Friday, April 11, 2008

The economies of international development

Don't alienate the people whose land you've come to visit or serve in! (source: kandyjaxx)

For a couple of weeks, I've been following Alanna Sheikh's excellent blog Blood and Milk. Now I may not necessarily agree with everything she says; but her posts are thought-provoking, and force learning and reflection.

Today she posted a very interesting short piece on the economies caused by international development organizations, called Dual Economies. It references another interesting article and I repeat here:
Expats clearly distort the market in the countries they inhabit. The labor market, the fancy restaurants. Distressingly often, the commercial sex workers. Chris Blattman has a nice post up on the phenomenon. He also likes to a UN report on the macroeconomic consequences of peacekeeping missions. I haven't read the report yet, but I plan to.

I have seen this as well, though I think the book that best showcased this issue well had nothing to do with international development. This was Elizabeth Gilbert's bestselling book Eat, Pray, Love. If you make it to the "Love" portion where she talks about 4 months in Bali where she had to decide between the expat community and the local Balinese (which if you were anything like me will be the day after you start reading!), you'll see how different the economies for the locals and the expats co-exist and barely mix.

Often, I've seen this as a source of annoyance...GREAT annoyance! This is for two reasons:

1. In international development, the point is for expats to mix with local cultures. If you don't mix then how will you know the people you are trying to reach?? (On a related note, maybe that's why so many programs fail!!)

2. It can culturally ruin a society.

As a child, I used to frequently visit this rural pilgrimage hub in southern India that was fairly quaint and quiet. In the past few years the place has been attracting a growing stream of international visitors, many who have bought property and are settling down there. Now when I go back to visit, I'm surprised by the economy of the place...on one hand its bustling; but the heart of the place has gone out. Thanks to the expats, property values have sky-rocketed. The number of restaurants catering to western tastebuds who cannot handle the spicy local fare has grown 20-fold, and each charges an arm-and-a-leg. The same can be said of the hotels/motels in the area. Now there are herbal spas, and godknowswhatelse. No one can afford to use or buy into this ultra economy, except for the ex-pats. To some extent, the local economy has benefited materially (particularly the beggars, who have also sky rocketed in number). But the people who are suffering most are the regular Indian visitors, who have been coming for years for spiritual benefit. They can't afford most of the facilities, and the traffic and noise of this once peaceful haven are detrimental to the soul of the place.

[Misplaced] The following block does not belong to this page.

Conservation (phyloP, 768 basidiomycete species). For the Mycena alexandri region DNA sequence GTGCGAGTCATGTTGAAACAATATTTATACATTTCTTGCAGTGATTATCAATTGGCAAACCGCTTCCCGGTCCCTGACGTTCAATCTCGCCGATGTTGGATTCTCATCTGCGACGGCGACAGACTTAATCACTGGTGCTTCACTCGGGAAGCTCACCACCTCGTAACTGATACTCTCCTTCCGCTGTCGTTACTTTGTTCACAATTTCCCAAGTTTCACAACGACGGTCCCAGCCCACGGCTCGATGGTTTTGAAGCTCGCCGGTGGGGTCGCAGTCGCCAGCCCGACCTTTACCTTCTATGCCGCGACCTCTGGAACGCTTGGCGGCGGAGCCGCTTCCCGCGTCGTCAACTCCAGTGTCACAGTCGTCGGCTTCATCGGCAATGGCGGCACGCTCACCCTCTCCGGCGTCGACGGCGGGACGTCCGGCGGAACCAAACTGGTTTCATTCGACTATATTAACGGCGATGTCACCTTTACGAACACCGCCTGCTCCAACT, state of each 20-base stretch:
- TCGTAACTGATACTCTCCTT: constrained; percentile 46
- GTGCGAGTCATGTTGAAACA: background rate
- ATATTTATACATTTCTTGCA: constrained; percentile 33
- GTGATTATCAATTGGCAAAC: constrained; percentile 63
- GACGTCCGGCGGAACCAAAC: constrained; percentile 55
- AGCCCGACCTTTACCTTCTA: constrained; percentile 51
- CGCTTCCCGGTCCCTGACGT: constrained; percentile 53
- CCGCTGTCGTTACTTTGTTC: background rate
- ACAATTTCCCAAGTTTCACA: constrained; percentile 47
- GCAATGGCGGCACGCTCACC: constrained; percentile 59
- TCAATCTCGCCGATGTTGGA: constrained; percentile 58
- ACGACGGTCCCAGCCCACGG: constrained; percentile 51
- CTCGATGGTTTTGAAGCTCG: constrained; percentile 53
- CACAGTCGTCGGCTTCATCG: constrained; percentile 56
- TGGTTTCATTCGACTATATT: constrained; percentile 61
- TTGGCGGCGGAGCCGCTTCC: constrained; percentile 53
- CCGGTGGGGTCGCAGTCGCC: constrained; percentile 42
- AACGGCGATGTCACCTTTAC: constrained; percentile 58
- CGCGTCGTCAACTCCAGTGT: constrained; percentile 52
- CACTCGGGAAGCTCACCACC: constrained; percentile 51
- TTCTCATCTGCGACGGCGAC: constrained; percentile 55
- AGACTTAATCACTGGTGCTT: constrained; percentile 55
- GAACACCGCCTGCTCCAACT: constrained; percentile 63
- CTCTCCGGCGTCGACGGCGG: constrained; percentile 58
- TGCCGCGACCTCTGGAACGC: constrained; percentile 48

I've heard of other shady business stuff going on there as well- farmers being bullied out of land, drugs and other things coming into a place without the capacity to fight it off. So while the short-term gain from having this community of ex-pats in the area has been somewhat positive (it helps the local economy grow), the long-term gain has been negative.

This is just one example of the dual economies or the dueling economies, as I like to call them. I've usually been privy to the negatives of it, because I've seen great irresponsibility and it irks me (which is also why I post The White Man's Guide to Development series here). People need to be more responsible when they go into another country. Still there are positives of moves like this, as Chris and Alanna both point out.

Let me also say that there's a LARGE number of expats who are good and responsible, and might even get screwed as a result of being so good. Its the group of irresponsible ones who just make things hell for everyone, and somehow they can dominate these landscapes!!

No comments: